Living in a democracy means being exposed to trials by jury through television and other media sources on a daily basis. While these trials are often overlooked, occasionally there is one that captures the entire country’s attention.
This also applies to trials throughout centuries in our history. While they did not have the same types of media as in this modern era, there were still notable trials that everyone was aware of. One trial that is particularly memorable is the trial against the esteemed philosopher Socrates. He was accused of corrupting the youth, being an atheist, and believing in other gods, and had to face a trial by jury.
The early democratic systems were less intricate and advanced compared to the present. Socrates was pronounced guilty in the trial and received the punishment of execution by consuming hemlock poison. The matter at hand is whether Socrates was genuinely culpable or if he was yet another victim of the early version of democracy, where people might have been envious and fearful of him. Nevertheless, comprehending Socrates’ intentions reveals his innocence regarding the aforementioned accusations, affirming that he was falsely accused and put to death.
Socrates was put to death following a trial where he faced charges of corrupting the youths of Athens and committing acts of impiety. The accusations were brought forth by a small group of men, with Meletus serving as the speaker for the group of accusers. Socrates defended himself during the trial, but the 501 Athenian jurors ultimately voted for his execution based on these allegations. It is worth noting that this severe verdict was not premeditated (Stone 78).
The primary goal of the trial was to remove Socrates from Athens; however, he was determined to remain in the city despite any consequences. It was unexpected that the outcome would lead to Socrates’ execution. Throughout his life, Socrates dedicated most of his time to engaging in conversations with individuals.
The author explores Socrates’ method of asking hypothetical questions to encourage independent thinking and guides the conversation. However, some individuals, including the accusers, viewed Socrates as a Sophist. A Sophist is someone who engages in dialogue and instructs others on how to argue a particular point, regardless of its validity. A typical characteristic of a Sophist is collecting payment for their teachings (Xenophon 42).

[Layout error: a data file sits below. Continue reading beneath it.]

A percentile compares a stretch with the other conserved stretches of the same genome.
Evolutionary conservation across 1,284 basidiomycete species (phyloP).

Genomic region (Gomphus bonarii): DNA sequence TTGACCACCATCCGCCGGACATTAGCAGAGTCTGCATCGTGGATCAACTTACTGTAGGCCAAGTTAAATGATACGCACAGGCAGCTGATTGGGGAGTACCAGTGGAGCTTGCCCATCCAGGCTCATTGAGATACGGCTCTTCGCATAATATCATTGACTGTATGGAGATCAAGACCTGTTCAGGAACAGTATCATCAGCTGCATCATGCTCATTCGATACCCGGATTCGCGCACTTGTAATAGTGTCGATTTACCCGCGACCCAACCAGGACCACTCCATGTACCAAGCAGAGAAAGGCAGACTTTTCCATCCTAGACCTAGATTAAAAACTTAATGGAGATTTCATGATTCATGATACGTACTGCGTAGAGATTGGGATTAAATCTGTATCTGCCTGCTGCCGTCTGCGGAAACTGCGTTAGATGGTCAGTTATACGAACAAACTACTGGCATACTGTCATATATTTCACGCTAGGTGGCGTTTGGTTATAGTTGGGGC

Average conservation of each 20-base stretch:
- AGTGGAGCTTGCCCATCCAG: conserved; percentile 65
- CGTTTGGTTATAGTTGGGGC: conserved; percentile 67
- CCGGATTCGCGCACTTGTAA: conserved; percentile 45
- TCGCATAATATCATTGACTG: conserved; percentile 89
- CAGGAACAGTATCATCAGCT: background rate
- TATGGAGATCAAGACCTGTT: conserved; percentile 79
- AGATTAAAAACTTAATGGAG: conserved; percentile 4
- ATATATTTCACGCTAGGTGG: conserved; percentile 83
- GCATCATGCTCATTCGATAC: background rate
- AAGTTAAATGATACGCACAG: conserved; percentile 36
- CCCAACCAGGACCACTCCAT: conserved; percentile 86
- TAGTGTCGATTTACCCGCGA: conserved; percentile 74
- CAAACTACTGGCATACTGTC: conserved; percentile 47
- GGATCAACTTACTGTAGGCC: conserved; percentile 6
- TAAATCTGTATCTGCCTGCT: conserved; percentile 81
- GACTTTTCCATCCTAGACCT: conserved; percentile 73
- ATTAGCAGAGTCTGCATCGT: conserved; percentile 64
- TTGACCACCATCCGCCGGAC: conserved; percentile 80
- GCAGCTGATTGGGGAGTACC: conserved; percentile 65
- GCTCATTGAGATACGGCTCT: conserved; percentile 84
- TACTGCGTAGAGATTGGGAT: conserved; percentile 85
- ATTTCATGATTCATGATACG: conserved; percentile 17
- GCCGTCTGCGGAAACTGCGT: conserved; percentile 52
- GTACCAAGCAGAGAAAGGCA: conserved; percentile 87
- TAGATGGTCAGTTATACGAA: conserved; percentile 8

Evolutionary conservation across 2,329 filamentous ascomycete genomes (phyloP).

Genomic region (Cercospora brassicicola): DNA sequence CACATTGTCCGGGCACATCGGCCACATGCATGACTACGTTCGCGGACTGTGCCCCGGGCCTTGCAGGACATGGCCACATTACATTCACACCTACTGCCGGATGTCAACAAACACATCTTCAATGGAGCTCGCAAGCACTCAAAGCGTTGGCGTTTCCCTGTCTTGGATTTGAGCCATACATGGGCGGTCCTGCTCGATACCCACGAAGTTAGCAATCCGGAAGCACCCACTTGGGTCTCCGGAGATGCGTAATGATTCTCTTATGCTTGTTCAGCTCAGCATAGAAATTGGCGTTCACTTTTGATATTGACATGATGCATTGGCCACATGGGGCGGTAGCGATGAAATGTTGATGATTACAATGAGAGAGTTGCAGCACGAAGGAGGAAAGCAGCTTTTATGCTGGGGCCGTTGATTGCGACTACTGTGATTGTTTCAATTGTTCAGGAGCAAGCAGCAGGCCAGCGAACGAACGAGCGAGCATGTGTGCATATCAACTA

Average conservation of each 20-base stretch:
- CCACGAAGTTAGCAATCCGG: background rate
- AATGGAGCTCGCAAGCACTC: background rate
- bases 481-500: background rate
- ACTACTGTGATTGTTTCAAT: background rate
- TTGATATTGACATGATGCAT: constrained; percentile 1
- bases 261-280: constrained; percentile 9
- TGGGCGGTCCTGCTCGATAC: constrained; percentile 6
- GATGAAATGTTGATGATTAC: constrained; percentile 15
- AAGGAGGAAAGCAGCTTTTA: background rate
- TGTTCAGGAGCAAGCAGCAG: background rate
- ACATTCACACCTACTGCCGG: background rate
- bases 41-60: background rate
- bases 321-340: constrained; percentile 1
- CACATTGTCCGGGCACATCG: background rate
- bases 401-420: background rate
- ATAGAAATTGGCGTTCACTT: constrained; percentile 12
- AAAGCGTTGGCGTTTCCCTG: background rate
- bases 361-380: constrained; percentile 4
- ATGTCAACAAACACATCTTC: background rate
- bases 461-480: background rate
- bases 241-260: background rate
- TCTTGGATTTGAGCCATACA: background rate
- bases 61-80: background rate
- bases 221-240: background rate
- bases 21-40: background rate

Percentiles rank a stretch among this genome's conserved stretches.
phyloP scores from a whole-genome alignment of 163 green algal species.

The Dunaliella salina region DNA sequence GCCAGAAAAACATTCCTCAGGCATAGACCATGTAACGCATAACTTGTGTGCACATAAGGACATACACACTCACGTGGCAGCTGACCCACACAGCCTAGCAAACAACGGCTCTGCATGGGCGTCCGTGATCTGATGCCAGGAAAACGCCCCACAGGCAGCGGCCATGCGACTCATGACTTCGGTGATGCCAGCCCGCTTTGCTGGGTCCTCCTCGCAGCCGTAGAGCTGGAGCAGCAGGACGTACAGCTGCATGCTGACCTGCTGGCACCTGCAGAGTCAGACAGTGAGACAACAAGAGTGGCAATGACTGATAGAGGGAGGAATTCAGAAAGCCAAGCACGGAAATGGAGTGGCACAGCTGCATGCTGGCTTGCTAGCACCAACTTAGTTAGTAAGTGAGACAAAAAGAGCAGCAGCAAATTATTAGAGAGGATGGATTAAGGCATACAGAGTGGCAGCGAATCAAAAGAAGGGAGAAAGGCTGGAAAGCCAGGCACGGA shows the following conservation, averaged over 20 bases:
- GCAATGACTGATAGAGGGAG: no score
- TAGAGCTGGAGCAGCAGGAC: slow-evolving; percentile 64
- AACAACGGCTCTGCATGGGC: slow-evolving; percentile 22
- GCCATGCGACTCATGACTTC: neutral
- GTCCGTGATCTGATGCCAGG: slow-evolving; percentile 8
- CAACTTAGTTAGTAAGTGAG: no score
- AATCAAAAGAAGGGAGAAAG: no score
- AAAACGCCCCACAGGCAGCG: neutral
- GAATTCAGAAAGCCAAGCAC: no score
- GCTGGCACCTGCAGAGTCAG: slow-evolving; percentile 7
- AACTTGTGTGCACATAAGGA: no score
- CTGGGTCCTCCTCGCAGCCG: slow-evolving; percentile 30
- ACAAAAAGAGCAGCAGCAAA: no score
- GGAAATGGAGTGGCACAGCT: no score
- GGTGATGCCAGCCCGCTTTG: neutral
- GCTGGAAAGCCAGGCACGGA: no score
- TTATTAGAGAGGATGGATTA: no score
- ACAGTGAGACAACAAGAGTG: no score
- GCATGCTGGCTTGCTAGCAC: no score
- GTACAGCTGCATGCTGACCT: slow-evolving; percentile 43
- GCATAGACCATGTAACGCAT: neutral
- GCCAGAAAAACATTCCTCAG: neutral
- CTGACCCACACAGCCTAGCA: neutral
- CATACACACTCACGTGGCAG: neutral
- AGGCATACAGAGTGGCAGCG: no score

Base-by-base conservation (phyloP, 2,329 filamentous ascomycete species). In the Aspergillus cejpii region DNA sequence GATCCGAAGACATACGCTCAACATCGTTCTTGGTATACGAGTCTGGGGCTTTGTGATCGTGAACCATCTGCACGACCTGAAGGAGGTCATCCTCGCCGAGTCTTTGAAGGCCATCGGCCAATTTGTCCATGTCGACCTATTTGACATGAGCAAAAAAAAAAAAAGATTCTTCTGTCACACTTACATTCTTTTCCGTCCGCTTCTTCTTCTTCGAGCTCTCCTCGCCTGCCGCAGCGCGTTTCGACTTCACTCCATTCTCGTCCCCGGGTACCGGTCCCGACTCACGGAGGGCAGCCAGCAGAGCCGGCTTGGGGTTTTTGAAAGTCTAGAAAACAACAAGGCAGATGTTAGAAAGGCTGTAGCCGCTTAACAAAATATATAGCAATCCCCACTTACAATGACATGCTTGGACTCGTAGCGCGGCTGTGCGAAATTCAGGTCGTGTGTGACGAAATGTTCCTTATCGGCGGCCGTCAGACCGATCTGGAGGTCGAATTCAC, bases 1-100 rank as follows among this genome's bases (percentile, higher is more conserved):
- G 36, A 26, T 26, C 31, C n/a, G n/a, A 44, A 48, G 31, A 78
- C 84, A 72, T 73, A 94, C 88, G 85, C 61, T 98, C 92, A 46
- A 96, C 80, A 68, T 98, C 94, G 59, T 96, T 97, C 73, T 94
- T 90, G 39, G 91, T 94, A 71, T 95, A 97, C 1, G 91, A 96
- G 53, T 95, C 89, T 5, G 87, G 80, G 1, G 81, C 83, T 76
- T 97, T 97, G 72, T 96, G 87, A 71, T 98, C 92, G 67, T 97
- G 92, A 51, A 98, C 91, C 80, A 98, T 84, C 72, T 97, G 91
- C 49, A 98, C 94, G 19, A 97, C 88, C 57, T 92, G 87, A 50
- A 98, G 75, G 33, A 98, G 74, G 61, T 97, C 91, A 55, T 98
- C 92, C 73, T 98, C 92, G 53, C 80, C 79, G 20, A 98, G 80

Despite the accusation being inaccurate, it is important to note that Socrates did not receive any monetary compensation for his conversations. In fact, Socrates was known to be a destitute individual who relied on the generosity of his affluent acquaintances. Engaging in dialogue with these affluent individuals was Socrates’ means of disseminating his philosophical teachings to the people of Athens. His conversations centered around ethical dilemmas and moral convictions, reflecting his fervent interest in these subjects.
Socrates argues against Meletus’ accusation that he corrupts the young, specifically addressing the notion that he is a paid teacher. If Socrates were actively seeking students and teaching “corrupting” concepts, it would support Meletus’ claim that he has intentionally corrupted the youth.
Socrates asserts that the young men who willingly accompany him, particularly those who come from wealthy families and have plenty of leisure time, find enjoyment in observing his interrogations. In fact, they often attempt to emulate him by questioning others. This statement, highlighted by the phrase “of their own free will,” demonstrates that Socrates does not forcibly impose his beliefs on others, setting him apart from certain contemporaneous philosophers. Thus, this serves as partial evidence that Socrates is not intentionally leading the youth astray.
Despite engaging in discussions with the people of Athens while practicing his lessons in the city center, Socrates did not cause any harm. The individuals were free to choose whether or not to converse with him. Socrates neither compelled anyone to engage in conversation nor inflicted any harm upon those who did decide to interact with him. In contrast, a Sophist would attend your gatherings and inquire about the topic you wished to argue about.
A Sophist’s approach involves teaching individuals how to argue in favor or against a particular viewpoint (Xenophon 45), regardless of the subject’s correctness. Conversely, Socrates does not engage in such activities. Instead, he simply holds conversations with people without arguing or providing direct instruction. However, he engages in discussing specific issues that can potentially be advantageous for individuals. Through these conversations, Socrates prompts individuals to think independently about particular matters, allowing them to discover previously unnoticed perspectives.
Socrates has the power to broaden people’s perspectives in their thinking and behavior. After hearing Socrates speak, individuals are able to make their own judgment on whether they want to believe his words or dismiss them. If someone disagrees with his teachings, they have the freedom not to accept them. Regrettably, Socrates encountered allegations and was ultimately found guilty of influencing Athens’ young generation negatively.